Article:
Furthermore, each symposium must have a Chairperson who must be an author of one of the paper presentations. The Chairperson typically invites and organises presenters for the symposium. The Chairperson also moderates the symposium during the conference.

A symposium may also include a Discussant who provides comments on each of the paper presentation and on the questions addressed at the symposium. The discussant does not present his or her own research.

Each symposium will contain one of the following:

  1. 1 Chairperson, 4 paper presentations with no Discussant;
  2. 1 Chairperson, 3 paper presentations with maximum 1 Discussant;
  3. 1 Chairperson, 2 paper presentations with at least 1 Discussant and maximum 2 Discussants.

Workshops (80 minutes)

Presented by one or more authors, a workshop is different from a paper presentation in that it is more practical or hands-on, with particular interests to researchers or teachers. Examples may be workshops on particular research methods, professional development models, best practices, instructional strategies, etc. A workshop submission should include reasons why the ideas presented are relevant in today’s context, and to who the ideas would be more relevant to.

Posters (60 minutes)

The poster session is designed to give presenters an opportunity to discuss, and get feedback on, their research with other scholars. Poster proposals may be submitted by one or more presenters. Posters will be considered from any stage of the research process, proposal, early data collection, data analysis, literature review or completed project. The proposal should give a clear idea of the topic being researched, the research questions, proposed (or completed) methods of data collection, proposed (or completed) methods of data analysis, why the topic is of interest and why it is an important topic to research. A poster uses texts and graphics to display research results or ongoing work. During the poster session, the presenter(s) needs to be stationed by the poster to field any questions from conference participants. Posters are effective means of conveying information as the visual aspects and the presenter’s verbal explanations can work together to get the material across quickly.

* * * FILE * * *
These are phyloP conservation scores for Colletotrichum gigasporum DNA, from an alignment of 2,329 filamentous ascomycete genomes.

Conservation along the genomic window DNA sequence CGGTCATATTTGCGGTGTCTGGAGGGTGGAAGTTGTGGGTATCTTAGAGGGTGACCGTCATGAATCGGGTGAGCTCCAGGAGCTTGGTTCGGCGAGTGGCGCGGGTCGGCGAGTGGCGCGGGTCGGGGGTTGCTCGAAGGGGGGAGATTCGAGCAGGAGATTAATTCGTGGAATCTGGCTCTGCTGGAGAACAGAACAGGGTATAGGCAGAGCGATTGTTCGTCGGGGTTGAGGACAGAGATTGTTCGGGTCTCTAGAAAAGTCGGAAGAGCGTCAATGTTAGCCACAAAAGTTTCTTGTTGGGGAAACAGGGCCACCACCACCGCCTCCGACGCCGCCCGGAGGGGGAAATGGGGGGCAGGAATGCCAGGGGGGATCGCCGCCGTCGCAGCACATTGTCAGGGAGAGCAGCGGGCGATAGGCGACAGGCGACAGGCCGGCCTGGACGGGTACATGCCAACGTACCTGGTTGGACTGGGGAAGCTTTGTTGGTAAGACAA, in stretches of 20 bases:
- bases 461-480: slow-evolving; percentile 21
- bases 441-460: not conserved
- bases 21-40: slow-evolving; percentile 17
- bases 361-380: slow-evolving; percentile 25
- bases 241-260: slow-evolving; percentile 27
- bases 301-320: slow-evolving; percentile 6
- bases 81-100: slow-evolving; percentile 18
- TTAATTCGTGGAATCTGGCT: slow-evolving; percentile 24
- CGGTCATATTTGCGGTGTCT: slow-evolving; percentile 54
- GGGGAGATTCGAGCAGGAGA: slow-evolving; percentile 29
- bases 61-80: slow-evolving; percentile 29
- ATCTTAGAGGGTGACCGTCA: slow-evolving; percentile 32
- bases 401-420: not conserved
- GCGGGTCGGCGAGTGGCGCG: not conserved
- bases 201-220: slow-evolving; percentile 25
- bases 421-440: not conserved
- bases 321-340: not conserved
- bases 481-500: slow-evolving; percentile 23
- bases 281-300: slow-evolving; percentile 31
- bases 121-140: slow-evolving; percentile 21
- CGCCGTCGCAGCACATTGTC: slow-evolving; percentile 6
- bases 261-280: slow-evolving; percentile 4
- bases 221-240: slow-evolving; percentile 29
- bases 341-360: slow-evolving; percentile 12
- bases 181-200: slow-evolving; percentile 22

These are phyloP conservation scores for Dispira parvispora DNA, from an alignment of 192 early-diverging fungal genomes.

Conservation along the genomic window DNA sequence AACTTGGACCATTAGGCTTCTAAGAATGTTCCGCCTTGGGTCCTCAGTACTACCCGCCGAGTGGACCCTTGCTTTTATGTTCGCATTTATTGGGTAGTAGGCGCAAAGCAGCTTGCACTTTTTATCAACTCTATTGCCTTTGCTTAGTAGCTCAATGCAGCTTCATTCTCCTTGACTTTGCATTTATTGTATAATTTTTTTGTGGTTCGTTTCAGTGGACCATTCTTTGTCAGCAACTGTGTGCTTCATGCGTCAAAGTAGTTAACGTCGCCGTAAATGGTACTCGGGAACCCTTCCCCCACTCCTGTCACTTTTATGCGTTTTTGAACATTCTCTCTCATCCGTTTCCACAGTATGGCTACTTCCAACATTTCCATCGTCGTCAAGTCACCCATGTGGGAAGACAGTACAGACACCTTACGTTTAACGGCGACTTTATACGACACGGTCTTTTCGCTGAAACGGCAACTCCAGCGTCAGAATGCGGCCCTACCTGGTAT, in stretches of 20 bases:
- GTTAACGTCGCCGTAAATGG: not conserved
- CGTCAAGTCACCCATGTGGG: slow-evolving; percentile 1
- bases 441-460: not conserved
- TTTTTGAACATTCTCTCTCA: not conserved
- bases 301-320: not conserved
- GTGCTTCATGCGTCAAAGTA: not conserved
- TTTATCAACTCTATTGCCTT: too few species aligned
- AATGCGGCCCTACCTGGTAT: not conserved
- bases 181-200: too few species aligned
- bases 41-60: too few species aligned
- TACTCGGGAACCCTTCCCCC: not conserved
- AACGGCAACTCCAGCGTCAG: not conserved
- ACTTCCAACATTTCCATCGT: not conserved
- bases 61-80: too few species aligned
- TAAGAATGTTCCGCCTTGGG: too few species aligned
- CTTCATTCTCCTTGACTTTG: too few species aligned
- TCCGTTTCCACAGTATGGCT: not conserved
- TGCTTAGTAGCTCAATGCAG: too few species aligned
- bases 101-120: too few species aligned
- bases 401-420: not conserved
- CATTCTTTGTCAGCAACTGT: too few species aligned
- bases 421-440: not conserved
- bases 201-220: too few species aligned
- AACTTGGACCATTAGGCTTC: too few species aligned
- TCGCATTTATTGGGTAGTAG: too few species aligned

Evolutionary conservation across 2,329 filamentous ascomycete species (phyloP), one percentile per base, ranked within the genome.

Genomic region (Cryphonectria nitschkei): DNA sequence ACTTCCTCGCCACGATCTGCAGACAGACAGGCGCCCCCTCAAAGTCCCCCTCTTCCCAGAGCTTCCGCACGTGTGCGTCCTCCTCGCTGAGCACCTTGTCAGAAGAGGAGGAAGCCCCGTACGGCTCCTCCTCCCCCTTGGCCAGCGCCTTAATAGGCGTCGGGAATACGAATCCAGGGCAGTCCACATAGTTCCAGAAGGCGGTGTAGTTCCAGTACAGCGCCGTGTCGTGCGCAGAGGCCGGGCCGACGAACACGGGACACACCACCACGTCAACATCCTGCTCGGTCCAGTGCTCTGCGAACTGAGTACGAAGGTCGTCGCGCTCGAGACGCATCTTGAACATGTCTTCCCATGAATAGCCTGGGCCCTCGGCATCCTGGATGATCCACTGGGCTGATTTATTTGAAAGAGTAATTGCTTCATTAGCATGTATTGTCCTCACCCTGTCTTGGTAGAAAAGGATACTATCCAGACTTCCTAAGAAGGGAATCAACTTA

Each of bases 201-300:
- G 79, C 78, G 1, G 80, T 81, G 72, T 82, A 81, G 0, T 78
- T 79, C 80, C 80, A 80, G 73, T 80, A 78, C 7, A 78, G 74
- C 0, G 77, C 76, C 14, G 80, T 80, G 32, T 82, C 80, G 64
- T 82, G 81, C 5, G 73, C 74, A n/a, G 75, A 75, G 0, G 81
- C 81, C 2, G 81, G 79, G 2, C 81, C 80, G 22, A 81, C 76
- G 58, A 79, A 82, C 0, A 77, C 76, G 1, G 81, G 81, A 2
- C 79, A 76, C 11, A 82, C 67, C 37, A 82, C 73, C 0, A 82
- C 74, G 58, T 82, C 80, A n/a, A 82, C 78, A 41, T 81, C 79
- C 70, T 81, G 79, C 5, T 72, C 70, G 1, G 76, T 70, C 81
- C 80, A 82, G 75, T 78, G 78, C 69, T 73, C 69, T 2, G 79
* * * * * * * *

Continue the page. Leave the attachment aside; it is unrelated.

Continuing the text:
Language of Presentation


Guidelines on Submission of Paper/Workshop/Poster Abstracts

250 words (in English).

Proposal Deadline

Please submit each abstract (of 250 words) by 1 June 2009 15 July 2009.

[Submit abstract online »]

Letter of Acceptance

A letter of acceptance confirming refereed acceptance of your abstract should be sent to you by 1 August 2009. Once the submission has been accepted, the presenter should send an electronic copy of the full paper by 1 September 2009 15 October 2009.

Authors may opt to be considered for the ISEC-Springer Best Paper Awards 2009 when submitting their paper. Find out more »

[Download template for full paper]  Microsoft Word 97-2003 document, 37KB
[Submit full paper online »]

Registration and Payment of Fees

Upon acceptance of abstracts, please register for the conference before 1 September 2009 to enjoy the early-bird rates. Note: All presenters and co-presenters must register and pay to attend the conference.

[Register for the conference online »]

Latest news

7 Dec 2009

An amended version of the ISEC 2009 Proceedings CD can now be downloaded.

30 Nov 2009

Keynote slides can now be downloaded.

24 Nov 2009

Photos of the Conference events and proceedings are now online!

Read more »